The party also appointed former Minister Susil Premajayantha as the National Organiser, replacing Basil Rajapaksa, while former senior minister S.B. Nawinna was appointed as Treasurer. 

Vinayagamoorthy Muralitharan alias Karuna, who was a vice president, was appointed only as a Central Committee member.

மைத்திரி ஆட்சியில் இந்திய விரிவாதிக்க அரசுக்கு இலங்கையில் பொருளாதார மேலாதிக்கம்.

Hopes for strong economic ties with India


President Maithriapala Sirisena will leave for India today on a four-day visit leading a 16-member delegation in his first overseas visit after last month’s presidential election. Health Minister Rajitha Senaratne, Power and Energy Minister Champika Ranawaka and Resettlement Minister D.M.

Swaminathan will accompany the President while Foreign Affairs Minister Mangala Samaraweera who is in the US will join the President in India.

President Sirisena will meet Indian Prime Minister Narendra Modi and President Pranab Mukherjee tomorrow. He will also meet other political leaders.

The president is also scheduled to visit Buddha Gaya and the Tirupathi temple before he returns on Wednesday. Meanwhile, economists said the warming of relations between India and Sri Lanka with the advent of new leaders in the two countries after a prolonged period of suspicion and distrust, was the ideal platform to revisit stalled negotiations on a proposed economic and trade services agreement.

The visit for talks with Prime Minister Modi on key issues including the peace and reconciliation process in Sri Lanka, should also set the tone for fresh  talks on trade and economic cooperation, they said. “(Prime Minister) Modi has an open mind and is very accommodating. This is the time to restart negotiations on the proposed Comprehensive Economic Partnership Agreement (CEPA) and also revisit the ongoing FREE TRADE Agreement (FTA),” a senior economist said.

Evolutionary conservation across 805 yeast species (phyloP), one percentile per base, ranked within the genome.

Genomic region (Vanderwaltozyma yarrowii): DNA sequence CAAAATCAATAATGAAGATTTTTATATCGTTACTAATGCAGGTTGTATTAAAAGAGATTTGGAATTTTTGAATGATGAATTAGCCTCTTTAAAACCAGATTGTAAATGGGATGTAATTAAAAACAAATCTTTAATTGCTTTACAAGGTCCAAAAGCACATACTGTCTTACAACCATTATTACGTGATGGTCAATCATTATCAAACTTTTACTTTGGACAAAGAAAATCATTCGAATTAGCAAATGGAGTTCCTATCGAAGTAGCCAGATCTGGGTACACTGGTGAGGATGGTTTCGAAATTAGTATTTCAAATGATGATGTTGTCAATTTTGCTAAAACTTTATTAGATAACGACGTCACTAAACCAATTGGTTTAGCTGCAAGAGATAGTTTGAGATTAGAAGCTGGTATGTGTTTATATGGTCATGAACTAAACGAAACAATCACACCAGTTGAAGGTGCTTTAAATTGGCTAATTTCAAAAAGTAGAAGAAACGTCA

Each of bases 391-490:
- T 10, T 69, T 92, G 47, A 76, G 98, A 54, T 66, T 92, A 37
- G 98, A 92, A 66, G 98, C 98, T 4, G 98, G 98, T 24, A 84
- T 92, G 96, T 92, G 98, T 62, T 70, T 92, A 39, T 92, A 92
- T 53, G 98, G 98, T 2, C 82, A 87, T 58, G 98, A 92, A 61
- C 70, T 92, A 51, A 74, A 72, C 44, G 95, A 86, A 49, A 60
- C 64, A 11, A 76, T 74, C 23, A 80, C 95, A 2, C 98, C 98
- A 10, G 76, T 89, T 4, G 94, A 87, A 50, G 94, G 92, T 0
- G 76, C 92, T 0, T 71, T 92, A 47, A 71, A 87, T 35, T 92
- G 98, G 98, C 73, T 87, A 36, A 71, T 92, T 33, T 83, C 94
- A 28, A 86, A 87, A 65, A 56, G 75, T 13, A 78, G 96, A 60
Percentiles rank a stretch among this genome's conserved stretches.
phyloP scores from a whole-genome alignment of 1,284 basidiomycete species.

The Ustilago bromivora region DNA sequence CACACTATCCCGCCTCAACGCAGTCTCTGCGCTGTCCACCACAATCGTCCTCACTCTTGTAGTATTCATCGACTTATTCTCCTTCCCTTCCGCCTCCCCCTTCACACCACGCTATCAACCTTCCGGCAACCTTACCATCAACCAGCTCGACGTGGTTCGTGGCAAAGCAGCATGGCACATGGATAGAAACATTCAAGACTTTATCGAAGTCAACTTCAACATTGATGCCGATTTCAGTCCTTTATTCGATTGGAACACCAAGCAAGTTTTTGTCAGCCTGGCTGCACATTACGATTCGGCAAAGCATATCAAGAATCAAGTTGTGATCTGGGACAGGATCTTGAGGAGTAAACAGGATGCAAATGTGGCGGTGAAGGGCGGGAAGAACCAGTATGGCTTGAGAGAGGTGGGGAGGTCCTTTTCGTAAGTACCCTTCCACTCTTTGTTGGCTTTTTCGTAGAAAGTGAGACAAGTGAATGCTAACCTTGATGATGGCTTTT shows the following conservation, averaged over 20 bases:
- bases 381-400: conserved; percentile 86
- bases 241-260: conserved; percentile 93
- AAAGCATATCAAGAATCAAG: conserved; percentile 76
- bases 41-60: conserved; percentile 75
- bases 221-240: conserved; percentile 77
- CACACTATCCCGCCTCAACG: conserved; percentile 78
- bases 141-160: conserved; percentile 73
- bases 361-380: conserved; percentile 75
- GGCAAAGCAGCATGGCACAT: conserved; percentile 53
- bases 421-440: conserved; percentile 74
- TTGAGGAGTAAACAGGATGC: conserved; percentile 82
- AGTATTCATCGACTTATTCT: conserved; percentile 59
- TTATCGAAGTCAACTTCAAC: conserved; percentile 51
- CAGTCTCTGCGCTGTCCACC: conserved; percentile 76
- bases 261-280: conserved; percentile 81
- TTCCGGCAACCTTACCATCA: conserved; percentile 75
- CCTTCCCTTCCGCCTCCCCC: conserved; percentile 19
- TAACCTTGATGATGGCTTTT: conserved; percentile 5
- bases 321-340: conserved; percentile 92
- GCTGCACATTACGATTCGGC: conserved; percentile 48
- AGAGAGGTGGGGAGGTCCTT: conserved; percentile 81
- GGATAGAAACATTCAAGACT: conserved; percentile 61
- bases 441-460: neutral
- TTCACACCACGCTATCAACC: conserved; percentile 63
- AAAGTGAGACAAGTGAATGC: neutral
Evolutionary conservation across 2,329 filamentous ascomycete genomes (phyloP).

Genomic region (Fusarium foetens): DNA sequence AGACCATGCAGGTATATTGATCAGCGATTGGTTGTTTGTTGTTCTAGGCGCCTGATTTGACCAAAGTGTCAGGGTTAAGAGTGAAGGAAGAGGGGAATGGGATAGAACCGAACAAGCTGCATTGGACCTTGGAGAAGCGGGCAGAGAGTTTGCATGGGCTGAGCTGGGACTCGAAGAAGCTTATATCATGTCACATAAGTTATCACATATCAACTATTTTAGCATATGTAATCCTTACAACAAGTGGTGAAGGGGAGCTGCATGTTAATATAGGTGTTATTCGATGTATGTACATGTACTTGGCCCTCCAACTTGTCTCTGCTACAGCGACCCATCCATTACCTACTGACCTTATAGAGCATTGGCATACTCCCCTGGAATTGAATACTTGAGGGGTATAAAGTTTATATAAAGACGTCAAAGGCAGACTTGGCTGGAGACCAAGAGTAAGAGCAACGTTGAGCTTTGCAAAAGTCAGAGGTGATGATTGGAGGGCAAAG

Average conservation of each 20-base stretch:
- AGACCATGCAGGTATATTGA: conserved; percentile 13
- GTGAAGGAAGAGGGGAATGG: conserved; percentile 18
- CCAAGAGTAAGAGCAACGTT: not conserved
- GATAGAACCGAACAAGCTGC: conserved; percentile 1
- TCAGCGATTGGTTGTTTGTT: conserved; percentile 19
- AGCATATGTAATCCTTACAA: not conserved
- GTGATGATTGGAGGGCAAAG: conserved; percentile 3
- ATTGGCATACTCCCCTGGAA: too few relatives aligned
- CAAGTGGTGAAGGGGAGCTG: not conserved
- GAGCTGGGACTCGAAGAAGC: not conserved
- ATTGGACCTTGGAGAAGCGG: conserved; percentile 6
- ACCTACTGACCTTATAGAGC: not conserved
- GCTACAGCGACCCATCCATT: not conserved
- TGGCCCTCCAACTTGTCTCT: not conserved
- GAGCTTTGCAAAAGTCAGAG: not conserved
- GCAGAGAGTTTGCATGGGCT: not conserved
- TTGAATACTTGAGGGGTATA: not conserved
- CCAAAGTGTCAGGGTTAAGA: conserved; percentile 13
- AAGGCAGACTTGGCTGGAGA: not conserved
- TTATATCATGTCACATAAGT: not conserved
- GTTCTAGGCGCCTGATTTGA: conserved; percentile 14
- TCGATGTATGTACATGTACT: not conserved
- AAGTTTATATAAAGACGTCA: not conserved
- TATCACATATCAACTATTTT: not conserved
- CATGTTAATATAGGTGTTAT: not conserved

He said the FTA had come to a stage of stagnation and like all trade pacts needed to be fine-tuned to keep in line with modern trends and global changes in trade and commerce.

R.D.S. Kumararatne, Director General of Commerce, said Sri Lanka, at the moment, would focus on the FTA as the CEPA had been stalled for some time.

Negotiations leading to a proposed agreement on the CEPA started during Ranil Wickremasinghe’s previous term as Prime Minister (2002-2004), which the economist said would be a positive factor in restarting talks on the proposed deal.

CEPA talks crashed during former President Mahinda Rajapaksa’s 2004-2014 tenure owing to protests by local industrialists and other parties. They claimed the pact would open the doors for Indian professionals and semi-professionals to work in assigned sectors in Sri Lanka, thereby depriving locals of jobs.

These concerns were countered by trade experts and economists working on the Sri Lankan side saying such concerns would be addressed. However, the anti-CEPA lobby was so strong that it led to the former President putting the negotiations on the back burner.

Economists say the FTA also needs review and in both cases, FTA and CEPA, domestic concerns — restricting trade, investment and services in areas where Sri Lankans are building a  base –  could be addressed by the negative list. They said that uncertainty as to whether such concerns would be addressed in the negative list had deepened ANXIETY by local industrialists over the proposed pact.

“But all these concerns can be addressed now,” noted the senior economist, stressing that “India (under) Modi is very generous and reaching out to its neighbours unlike before”.

இந்திய விரிவாதிக்க அங்கீகாரப் பாதையே, மைத்திரி கும்பலின் பிராந்திய வெளிவிவகாரப்பாதை!

Sirisena-Modi Talks: Lankans Urge Cautious Approach to Ties With India

By P.K.Balachandran Published: 15th February 2015 04:32 PM Last UPDATED: 15th February 2015 04:32 PM

COLOMBO: As Sri Lankan President Maithripala Sirisena prepares to have talks with Indian Prime Minister Narendra Modi in New Delhi on Monday,

Opinion makers in Lanka have urged him to be cautious in his bid to improve ties with India, even as they endorsed his policy of recognizing India’s pre-eminent position in the South Asian region.

“President Sirisena’s visit must essentially be a goodwill visit. It must be devoid of joint statements which the Indian MEA will draft. They see things with their heads, not their hearts. It is too early for the Sri Lankan government to get into the crux of substantive bilateral issues on such a visit. This can be left to a subsequent visit by the Prime Minister or during a reciprocal visit by the Indian PM to Colombo,” said Sunday Times.